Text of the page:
Something that I did with my daughter was some times she did great and fell asleep and was good for an hour plus. Other times and it was too bumpy or she was too hot/hungry/sleepy in order to fall asleep and cried the whole time and those rides were 5 minutes or shorter. I ended up with her at 9 months just giving up as I had two rides in a row where they didn't go very well and I didn't want to push it. I didn't want it to be something that she was afraid of or saw the trailer and would start to get upset. Keep it a positive experience and give them toys and snacks and make sure that they drink often as well.

    When this spring rolls around i am going to try the trailer again. She will be about 17 months at that time and she is already more tolerable to things now than when she was 7 months and can go longer without needing naps/food/diaper change.

    So in short, don't push it. If it works, then great and keep going. If it doesn't, try not to get frustrated and don't make it a bad experience for your own ambitions. The time really does fly by and before you know it and with a little age they are more tolerable.

  22. #72
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    Quote Originally Posted by trailbrain View Post
    What is a good rule of thumb on when its safe to start them in a trailer? Our boy is 6 months now. I assume most of the trailer issue is that they need good head control and you can find a helmet to fit them.

    Any suggesstions on that?
    I had my daughter in a trailer at as early as 5.5 months and it went well. Them being able to sit up on their own is a big deal. At that point I still had her in her car carrier and bungie corded to the inside frame of the trailer. Looking back on it, it was probably a little too early and I should have waited a couple months, but I was excited to experience riding with her. IMHO I think the helmets are over-rated. The trailers have a roll cage and 5 point harness and if you are doing anything stupid or dangerous with your child in a trailer then you are an idiot. I only took her on bike/walking paths so I didn't have to worry about the open road and never went more than 14 mph. Don't worry, it is going to be plenty of a workout to pull them without going too fast. People can talk poorly about me, but I don't care. Common sense will go a long way. Do you were a helmet while you drive your car? When she is older and the helmet fits her better I will have her start wearing it if it doesn't bother her.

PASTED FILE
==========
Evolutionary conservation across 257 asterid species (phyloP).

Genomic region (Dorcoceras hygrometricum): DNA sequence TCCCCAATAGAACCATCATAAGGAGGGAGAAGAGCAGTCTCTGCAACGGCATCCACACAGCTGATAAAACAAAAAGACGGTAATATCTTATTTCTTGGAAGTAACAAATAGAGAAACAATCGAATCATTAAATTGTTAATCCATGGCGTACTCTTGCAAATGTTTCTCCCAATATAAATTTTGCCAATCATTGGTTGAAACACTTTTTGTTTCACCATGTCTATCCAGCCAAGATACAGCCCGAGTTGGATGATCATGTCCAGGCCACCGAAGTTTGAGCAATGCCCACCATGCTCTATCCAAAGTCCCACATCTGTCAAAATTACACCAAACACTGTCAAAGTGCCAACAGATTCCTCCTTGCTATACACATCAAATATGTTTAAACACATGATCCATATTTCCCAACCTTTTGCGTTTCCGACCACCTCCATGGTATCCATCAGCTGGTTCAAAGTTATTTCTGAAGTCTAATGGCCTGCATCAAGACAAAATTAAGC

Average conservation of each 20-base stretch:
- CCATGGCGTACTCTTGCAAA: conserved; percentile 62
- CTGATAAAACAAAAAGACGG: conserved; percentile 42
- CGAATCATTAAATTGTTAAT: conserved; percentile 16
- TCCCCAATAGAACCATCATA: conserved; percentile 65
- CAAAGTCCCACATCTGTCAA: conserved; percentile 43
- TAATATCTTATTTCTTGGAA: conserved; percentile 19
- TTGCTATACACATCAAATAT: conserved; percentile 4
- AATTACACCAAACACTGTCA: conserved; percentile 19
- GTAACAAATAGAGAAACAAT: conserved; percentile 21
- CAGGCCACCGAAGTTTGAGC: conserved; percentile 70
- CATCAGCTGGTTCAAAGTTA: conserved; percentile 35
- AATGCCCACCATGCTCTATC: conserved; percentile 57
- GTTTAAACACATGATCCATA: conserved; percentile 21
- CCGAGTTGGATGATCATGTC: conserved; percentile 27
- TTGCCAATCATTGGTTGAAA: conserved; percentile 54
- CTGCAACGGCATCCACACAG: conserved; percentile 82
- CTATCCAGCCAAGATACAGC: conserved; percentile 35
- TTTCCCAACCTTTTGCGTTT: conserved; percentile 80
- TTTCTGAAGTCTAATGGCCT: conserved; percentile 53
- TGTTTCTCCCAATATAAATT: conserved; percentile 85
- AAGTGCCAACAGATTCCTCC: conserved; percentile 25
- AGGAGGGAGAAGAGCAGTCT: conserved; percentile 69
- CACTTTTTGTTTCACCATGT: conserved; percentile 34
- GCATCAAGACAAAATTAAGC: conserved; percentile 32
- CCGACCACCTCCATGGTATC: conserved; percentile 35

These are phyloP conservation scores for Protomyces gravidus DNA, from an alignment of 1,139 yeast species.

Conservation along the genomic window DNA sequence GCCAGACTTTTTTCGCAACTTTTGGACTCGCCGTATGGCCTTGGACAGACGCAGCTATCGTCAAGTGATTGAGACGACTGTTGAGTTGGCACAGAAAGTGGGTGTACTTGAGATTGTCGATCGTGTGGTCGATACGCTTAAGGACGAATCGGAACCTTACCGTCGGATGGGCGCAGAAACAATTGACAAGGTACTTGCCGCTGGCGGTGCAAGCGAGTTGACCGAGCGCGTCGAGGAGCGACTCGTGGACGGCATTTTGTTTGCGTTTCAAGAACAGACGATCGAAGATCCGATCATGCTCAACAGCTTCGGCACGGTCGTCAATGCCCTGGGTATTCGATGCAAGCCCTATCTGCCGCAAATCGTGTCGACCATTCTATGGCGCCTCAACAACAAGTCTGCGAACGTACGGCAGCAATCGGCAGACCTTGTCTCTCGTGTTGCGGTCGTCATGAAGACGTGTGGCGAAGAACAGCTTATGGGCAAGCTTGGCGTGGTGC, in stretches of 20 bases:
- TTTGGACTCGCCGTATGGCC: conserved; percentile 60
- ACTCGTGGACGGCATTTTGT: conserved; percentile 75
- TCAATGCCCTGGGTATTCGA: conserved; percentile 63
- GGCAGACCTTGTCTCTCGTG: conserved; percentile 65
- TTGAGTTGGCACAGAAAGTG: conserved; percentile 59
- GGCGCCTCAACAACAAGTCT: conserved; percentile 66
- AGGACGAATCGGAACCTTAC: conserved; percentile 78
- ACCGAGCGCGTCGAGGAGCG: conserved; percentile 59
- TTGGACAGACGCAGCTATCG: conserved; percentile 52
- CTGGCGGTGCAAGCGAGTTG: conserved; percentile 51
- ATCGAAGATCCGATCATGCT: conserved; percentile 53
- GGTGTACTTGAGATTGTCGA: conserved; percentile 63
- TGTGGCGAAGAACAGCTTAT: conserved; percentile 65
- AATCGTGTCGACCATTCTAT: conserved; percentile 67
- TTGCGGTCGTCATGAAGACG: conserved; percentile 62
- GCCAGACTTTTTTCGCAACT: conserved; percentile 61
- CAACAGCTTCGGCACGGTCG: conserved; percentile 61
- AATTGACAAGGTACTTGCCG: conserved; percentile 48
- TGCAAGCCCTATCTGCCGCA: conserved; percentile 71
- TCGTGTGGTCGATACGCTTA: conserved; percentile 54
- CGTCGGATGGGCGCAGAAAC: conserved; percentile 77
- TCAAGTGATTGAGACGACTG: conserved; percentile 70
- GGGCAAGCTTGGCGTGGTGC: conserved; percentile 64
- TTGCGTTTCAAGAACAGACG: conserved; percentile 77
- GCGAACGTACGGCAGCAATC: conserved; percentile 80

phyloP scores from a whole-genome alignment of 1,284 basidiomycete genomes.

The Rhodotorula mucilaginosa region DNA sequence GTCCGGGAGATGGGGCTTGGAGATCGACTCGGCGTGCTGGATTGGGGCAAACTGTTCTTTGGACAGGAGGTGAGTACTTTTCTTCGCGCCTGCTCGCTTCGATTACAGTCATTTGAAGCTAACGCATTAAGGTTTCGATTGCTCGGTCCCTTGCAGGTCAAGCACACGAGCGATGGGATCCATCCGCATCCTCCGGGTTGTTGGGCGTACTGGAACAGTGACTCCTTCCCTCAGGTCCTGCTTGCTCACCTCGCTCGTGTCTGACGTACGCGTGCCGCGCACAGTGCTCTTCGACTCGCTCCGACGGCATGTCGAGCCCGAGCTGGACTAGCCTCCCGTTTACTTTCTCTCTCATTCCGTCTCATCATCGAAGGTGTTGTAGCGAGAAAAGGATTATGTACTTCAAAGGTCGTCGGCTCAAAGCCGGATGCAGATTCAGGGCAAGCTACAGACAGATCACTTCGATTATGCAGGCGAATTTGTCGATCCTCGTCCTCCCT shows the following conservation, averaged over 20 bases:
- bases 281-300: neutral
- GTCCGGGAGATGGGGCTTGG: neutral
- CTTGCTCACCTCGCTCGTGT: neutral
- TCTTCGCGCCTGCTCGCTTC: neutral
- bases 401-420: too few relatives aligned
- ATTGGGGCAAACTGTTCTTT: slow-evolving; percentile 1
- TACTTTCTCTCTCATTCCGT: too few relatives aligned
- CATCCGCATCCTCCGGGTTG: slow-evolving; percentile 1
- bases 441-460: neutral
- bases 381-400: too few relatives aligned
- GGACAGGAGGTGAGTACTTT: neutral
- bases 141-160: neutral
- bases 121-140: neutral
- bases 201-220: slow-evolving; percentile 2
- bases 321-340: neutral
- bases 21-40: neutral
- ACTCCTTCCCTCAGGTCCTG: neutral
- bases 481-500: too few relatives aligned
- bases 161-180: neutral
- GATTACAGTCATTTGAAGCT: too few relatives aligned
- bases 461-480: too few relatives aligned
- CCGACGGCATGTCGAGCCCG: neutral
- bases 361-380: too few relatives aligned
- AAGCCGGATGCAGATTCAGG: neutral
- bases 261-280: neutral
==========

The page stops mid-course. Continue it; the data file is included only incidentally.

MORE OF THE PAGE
Something that I did with my daughter was some times she did great and fell asleep and was good for an hour plus. Other times and it was too bumpy or she was too hot/hungry/sleepy in order to fall asleep and cried the whole time and those rides were 5 minutes or shorter. I ended up with her at 9 months just giving up as I had two rides in a row where they didn't go very well and I didn't want to push it. I didn't want it to be something that she was afraid of or saw the trailer and would start to get upset. Keep it a positive experience and give them toys and snacks and make sure that they drink often as well.

    When this spring rolls around i am going to try the trailer again. She will be about 17 months at that time and she is already more tolerable to things now than when she was 7 months and can go longer without needing naps/food/diaper change.